Who’s Reading What in Mexico?

question mark with books  o    o    o  question mark with books

CNNMexicoMedia writers know they can count on Top Ten lists to attract readers, so it wasn’t surprising to see one show up on CNNMéxico the day after Christmas, one of the slowest news days of the year. The editorial team came up with plenty of variety in, “2013, A Year Seen in Our 10 Favorite Books.” Some of it will look familiar to American readers, but much of it may not.

  1. Los años de peregrinación del chico sin color / Colorless Tsukuru Tazaki and His Years of Pilgrimage by Haruki Murakami (Japan)
  2. Nada / Nothing by Jane Teller (Denmark)
  3. Inferno by Dan Brown (USA)
  4. El heroé discreto / The Discreet Hero by Mario Vargas Llosa (Peru)
  5. Muerte Súbita / Sudden Death by Álvaro Enrigue (Mexico)
  6. Crónica de un sexenio fallido / Chronicle of a Failed Sexenio by Ernesto Núñez (Mexico)
  7. Narcoleaks: La alianza México-Estados Unidos contra el crimen organizado / Narcoleaks: The Alliance BetweenUS and Mexico Against Organized Crime by Wilbert Torre (Mexico/USA)
  8. Medianoche en México / Midnight in Mexico by Alfredo Corchado (USA/Mexico)
  9. El increíble caso de Barnaby Brocke / The Terrible Thing that Happened to Barnaby Brocke by John Boyne (Ireland)
  10. Yo soy Malala / I Am Malala by Malala Yousafzai (Pakistan)

Yo soy MalalaNo surprises with Inferno and I Am Malala, which also topped U.S, 2013 bestseller lists. Midnight in Mexico, an impressive and fast-paced true story, may have made the list because the CNN editors, like author Alfredo Corchado, work in the news business in Mexico. (For more information, see “The Other Side of the Peso” December 16 post.) No surprise, either, that 2010 Nobel Prize winner Mario Vargas Llosa made the list for his hot-off-the-press novel, released in November.

It’s interesting that no American writers made the Young Readers’ list, a strong-selling genre in the U.S. Instead, Nothing is by a Danish woman, and The Terrible Thing that Happened to Barnaby Brocke is by an Irishman.

In the middle of the list are the Mexican writers. Sudden Death, released last spring, should be one to watch. Last month it won Spain’s Herralde Novel Prize. No word on English translations at this time. Chronicle of a Failed Sexenio, published in December, 2012 was expected–not so much this particular book–but one critiquing Felipe Calderón’s presidency.  “Sexenio refers to the six-year term a Mexican president serves, and Calderón’s ended just as the book came out. Narcoleaks isn’t totally surprising either. It’s based on Wikileaks’ stories which, along with tales of America’s eavesdropping on world leaders, have outraged people all over the globe.  

Los anos deperegrinacionThe one remaining book on the list, the mouthful Colorless Tsukuru Tazaki and His Years of Pilgrimage, is another for American readers to note. While some Americans read Haruki Murakami’s works, U.S. sales don’t begin to compare with those elsewhere. During the week after this novel’s May release, one million copies sold in Murakami’s native Japan. The Spanish translation came soon after since Marakami is very popular in Latin America. The English translation is slated for sometime in 2014.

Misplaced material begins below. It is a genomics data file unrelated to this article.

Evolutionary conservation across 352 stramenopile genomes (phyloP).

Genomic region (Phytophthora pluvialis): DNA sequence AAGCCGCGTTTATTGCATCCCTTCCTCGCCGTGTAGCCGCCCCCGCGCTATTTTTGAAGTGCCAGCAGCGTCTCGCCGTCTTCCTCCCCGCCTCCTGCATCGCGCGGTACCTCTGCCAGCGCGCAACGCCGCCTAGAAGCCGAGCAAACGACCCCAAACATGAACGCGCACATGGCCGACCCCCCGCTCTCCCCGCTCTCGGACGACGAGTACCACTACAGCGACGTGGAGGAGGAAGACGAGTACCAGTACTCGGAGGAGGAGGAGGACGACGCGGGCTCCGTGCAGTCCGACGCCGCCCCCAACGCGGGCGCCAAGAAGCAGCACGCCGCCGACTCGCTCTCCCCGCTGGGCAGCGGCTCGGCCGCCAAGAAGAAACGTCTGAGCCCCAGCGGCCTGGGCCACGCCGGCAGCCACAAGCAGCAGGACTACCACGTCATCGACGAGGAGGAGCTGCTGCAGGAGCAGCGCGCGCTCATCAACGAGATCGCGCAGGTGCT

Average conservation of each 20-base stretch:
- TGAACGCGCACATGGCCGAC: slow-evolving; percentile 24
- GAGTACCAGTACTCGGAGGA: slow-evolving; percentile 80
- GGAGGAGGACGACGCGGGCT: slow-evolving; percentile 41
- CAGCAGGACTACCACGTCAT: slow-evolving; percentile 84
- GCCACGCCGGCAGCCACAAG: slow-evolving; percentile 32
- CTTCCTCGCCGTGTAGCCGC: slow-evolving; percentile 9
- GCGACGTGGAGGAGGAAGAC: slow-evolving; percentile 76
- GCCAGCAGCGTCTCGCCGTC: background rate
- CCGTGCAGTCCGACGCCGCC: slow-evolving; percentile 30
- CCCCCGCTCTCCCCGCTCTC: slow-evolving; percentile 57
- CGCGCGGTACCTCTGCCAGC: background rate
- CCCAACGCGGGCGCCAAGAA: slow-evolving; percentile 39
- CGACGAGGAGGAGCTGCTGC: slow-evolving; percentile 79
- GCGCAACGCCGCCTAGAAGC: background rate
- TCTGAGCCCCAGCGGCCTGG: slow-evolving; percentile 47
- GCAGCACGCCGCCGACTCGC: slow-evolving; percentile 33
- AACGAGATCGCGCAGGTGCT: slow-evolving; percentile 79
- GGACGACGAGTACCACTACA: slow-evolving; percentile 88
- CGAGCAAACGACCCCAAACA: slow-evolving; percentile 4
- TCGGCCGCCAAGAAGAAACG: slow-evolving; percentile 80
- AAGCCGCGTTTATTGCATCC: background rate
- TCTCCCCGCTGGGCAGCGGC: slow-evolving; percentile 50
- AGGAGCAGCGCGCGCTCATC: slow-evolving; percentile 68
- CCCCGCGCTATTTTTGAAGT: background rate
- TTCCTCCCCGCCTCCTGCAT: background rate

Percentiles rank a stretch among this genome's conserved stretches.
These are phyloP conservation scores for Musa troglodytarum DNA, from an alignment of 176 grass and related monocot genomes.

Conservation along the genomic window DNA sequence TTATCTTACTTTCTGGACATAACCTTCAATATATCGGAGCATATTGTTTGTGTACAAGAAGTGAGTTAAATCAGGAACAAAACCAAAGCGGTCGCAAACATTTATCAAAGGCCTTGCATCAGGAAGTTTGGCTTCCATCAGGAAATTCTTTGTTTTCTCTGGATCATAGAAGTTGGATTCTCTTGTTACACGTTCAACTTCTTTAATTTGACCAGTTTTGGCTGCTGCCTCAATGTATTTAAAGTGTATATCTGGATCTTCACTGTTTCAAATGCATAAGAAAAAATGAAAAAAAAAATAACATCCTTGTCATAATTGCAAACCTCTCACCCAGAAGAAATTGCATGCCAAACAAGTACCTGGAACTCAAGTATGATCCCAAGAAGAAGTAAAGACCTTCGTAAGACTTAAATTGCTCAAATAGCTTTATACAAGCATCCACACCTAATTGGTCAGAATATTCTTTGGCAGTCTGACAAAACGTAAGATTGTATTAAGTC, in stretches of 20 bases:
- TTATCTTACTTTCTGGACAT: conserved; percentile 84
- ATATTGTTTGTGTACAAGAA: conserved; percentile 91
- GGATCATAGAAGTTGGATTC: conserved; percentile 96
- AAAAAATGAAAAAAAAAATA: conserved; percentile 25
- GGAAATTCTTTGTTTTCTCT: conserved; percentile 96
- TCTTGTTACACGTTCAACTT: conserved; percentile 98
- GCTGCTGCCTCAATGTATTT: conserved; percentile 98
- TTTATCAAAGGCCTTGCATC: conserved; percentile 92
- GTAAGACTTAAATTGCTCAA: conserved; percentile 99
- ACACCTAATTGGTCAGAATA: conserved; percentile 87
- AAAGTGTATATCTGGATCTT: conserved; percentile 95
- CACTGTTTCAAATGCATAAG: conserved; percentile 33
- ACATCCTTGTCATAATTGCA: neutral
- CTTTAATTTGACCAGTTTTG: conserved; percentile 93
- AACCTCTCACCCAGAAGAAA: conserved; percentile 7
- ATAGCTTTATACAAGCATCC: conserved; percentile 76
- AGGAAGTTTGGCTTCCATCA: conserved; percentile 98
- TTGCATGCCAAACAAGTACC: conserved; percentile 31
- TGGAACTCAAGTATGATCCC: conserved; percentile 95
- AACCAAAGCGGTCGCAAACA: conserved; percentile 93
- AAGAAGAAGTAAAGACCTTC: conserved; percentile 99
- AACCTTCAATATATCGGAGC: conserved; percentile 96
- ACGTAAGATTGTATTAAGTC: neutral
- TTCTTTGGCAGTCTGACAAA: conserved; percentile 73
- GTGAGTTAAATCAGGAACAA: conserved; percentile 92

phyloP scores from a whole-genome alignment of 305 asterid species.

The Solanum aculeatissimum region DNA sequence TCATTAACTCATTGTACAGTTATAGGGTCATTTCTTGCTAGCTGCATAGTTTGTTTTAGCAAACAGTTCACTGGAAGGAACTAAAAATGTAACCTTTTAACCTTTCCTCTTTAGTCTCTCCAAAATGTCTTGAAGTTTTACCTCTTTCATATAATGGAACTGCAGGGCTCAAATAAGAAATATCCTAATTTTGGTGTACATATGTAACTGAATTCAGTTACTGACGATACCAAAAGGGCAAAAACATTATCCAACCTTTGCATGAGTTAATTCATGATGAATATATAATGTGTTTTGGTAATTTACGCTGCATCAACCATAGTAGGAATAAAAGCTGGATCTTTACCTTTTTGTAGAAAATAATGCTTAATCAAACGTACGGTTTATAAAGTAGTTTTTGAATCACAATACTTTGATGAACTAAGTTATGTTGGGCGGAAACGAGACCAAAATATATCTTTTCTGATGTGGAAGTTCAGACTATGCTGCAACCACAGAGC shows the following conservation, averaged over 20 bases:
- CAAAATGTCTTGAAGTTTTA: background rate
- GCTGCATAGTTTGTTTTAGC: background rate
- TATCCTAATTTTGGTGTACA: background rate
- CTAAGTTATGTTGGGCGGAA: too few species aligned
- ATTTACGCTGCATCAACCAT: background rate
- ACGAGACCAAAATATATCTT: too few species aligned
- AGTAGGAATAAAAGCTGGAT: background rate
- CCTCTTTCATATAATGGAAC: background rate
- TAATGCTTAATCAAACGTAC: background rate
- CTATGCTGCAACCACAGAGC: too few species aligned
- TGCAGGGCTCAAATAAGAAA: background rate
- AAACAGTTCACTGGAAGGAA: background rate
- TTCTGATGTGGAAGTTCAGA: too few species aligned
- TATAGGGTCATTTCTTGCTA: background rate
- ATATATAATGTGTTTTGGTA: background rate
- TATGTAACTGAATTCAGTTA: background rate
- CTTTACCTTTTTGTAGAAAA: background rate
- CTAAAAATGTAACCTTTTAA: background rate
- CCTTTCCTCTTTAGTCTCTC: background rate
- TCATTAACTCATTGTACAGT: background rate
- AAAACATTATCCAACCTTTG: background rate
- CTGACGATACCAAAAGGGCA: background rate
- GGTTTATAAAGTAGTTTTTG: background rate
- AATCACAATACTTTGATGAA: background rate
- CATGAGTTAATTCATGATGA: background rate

Arguably, CNNMéxico editors are a pretty narrow subgroup of readers. For another perspective from the same day the CNN list came out, here’s the December 26th Top Ten Best Selling Books from the bookstore chain, Librería Gandhi.  

  1. El francotirador paciente / The Patient Sniper by Arturo Pérez-Reverte (Spain)
  2. Los años de peregrinación del chico sin color / Colorless Tsukuru Tazaki and His Years of Pilgrimage by Haruki Murakami (Japan)
  3. El heroé discreto / The Discreet Hero by Mario Vargas Llosa (Peru)
  4. Las ventajas de ser invisible / The Perks of Being a Wallflower by Stephen Chbosky (USA)
  5. Disciplina con amor: Como poner límites sin ahogarse en la culpa / Discipline with Love: How to Set Limits without Drowning in Guilt by Rosa Barocio (Mexico)
  6. Divergente / Divergent by Veronica Roth (USA)  
  7. Y colorín colorado este cuento aun no se ha acabado / And This Story Has Not Yet Ended by Odin Dupeyron (Mexico)
  8. Bajo la misma estrella / The Fault in Our Stars by John Green (USA)
  9. Nada / Nothing by Jane Teller (Denmark)
  10. Yo soy Malala / I Am Malala by Malala Yousafzai (Pakistan)

Libreria Gandhi MonterreyNotice that four books appear on both lists. Three American books, all hits in the U.S., made the Gandhi list. The Patient Sniper, released in November, will no doubt be translated since Pérez-Reverte’s action-packed novels sell well in the U.S. Discipline with Love, published in 2005, will probably not make it into English since there’s no shortage of parenting books by English-language authors. Colorín Colorado is a self-help book by Odin Dupeyron, a multimedia industry unto himself in Mexico. First published in 2001, the book has sold over 200,000 copies according to Dupeyron’s website.

las ventajas de ser invisiblePerhaps the most interesting aspect for American readers to note is the national diversity with eight countries represented between the two lists. In contrast, on The New York Times Best Sellers list for the week of December 28th, every Top Ten author is American.  Whatever your nationality, maybe a book by a foreign author would make a good start for your 2014 reading list.

Comments

  1. A very good analysis. Never thought to make a comparison on reading tendencies of both sides of the border. Food for thought.

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